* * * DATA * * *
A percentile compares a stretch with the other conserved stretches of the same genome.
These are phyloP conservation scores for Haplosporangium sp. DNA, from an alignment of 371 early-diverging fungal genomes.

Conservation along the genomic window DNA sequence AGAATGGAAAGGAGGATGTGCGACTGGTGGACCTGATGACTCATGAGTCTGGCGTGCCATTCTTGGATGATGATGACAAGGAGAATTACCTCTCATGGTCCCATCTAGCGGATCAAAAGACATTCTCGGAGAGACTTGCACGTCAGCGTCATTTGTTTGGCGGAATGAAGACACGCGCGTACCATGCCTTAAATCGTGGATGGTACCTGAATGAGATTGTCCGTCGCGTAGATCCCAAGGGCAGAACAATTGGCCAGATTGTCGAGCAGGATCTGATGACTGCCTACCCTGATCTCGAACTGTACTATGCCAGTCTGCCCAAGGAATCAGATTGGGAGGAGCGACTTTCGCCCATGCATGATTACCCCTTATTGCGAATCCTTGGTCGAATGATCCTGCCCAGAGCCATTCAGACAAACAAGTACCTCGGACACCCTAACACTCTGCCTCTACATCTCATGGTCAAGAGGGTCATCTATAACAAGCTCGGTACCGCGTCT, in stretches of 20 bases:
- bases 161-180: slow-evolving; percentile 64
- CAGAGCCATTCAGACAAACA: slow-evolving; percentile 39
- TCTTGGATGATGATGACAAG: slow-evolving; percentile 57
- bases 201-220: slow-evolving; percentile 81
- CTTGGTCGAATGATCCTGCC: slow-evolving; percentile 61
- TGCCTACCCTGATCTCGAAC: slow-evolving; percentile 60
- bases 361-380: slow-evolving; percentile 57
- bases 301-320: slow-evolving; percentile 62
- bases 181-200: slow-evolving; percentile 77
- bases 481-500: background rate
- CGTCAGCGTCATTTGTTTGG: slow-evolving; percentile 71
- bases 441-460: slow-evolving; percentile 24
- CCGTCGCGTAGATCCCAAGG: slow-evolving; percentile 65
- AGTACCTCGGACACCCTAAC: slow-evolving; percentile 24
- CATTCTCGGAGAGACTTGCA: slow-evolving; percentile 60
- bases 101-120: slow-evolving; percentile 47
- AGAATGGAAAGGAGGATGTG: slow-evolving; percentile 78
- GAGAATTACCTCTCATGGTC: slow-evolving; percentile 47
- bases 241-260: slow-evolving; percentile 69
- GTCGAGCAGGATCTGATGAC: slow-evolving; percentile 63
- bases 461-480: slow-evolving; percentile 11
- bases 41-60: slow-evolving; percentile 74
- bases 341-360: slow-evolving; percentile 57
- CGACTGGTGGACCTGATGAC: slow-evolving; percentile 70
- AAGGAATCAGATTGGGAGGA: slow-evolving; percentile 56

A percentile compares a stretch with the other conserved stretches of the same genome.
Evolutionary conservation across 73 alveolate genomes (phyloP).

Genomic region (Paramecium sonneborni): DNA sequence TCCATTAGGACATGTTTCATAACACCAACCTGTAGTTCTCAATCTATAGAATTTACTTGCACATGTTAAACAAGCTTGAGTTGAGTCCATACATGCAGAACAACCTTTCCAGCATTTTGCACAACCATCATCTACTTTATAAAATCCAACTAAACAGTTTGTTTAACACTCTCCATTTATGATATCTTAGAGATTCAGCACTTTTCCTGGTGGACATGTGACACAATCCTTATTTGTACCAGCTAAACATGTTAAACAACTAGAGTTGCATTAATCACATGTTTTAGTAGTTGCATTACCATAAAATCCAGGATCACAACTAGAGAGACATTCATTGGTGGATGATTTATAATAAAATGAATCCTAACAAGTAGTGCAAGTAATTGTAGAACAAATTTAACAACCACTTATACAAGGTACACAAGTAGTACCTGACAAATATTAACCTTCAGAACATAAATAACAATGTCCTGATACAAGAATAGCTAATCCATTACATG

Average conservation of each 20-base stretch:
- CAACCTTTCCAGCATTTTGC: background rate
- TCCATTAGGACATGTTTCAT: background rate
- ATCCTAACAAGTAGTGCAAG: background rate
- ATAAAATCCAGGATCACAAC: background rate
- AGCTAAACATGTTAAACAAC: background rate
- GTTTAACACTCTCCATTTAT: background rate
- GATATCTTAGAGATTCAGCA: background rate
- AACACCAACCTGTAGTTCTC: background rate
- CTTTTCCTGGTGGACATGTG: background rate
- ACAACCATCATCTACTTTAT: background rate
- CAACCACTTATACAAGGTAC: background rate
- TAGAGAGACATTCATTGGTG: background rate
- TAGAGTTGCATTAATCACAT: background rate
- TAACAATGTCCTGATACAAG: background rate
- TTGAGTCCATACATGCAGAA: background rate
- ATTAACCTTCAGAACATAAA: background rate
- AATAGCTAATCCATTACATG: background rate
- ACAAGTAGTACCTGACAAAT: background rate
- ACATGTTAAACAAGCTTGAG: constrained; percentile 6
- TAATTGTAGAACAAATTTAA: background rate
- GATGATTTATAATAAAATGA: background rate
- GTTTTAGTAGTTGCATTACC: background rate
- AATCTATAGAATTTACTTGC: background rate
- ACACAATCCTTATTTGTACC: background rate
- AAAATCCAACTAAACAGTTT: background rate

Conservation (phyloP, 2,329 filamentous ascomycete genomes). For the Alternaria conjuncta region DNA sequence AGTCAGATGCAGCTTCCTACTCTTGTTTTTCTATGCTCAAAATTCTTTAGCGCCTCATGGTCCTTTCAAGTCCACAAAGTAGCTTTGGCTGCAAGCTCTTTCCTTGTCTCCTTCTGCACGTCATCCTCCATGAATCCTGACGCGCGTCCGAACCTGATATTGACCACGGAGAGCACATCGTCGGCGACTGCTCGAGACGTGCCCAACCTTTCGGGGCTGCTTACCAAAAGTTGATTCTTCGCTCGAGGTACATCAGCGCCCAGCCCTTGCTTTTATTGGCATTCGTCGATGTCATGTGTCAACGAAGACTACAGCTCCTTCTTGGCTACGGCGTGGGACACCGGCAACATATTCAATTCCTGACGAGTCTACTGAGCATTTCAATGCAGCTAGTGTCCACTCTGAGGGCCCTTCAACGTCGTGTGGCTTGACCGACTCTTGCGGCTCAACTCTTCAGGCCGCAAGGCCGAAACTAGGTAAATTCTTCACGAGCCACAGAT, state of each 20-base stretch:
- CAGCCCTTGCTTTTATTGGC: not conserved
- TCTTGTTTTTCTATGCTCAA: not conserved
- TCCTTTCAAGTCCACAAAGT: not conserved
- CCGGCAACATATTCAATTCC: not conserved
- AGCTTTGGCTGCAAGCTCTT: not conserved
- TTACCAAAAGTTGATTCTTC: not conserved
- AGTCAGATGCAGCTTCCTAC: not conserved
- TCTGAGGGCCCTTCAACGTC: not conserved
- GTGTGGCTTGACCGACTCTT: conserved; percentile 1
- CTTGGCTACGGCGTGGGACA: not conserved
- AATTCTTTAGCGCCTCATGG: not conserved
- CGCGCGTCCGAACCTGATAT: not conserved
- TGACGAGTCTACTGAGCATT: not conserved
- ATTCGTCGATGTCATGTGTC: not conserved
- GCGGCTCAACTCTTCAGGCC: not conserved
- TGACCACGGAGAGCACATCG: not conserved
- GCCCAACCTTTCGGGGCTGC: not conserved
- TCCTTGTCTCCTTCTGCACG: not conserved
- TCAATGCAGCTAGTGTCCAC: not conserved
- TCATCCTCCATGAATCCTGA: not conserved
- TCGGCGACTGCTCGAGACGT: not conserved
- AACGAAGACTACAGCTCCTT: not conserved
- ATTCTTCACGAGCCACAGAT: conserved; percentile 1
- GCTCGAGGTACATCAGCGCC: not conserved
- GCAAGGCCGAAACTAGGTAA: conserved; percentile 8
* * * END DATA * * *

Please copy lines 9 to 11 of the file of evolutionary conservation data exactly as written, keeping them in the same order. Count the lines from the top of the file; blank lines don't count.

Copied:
- TGCCTACCCTGATCTCGAAC: slow-evolving; percentile 60
- bases 361-380: slow-evolving; percentile 57
- bases 301-320: slow-evolving; percentile 62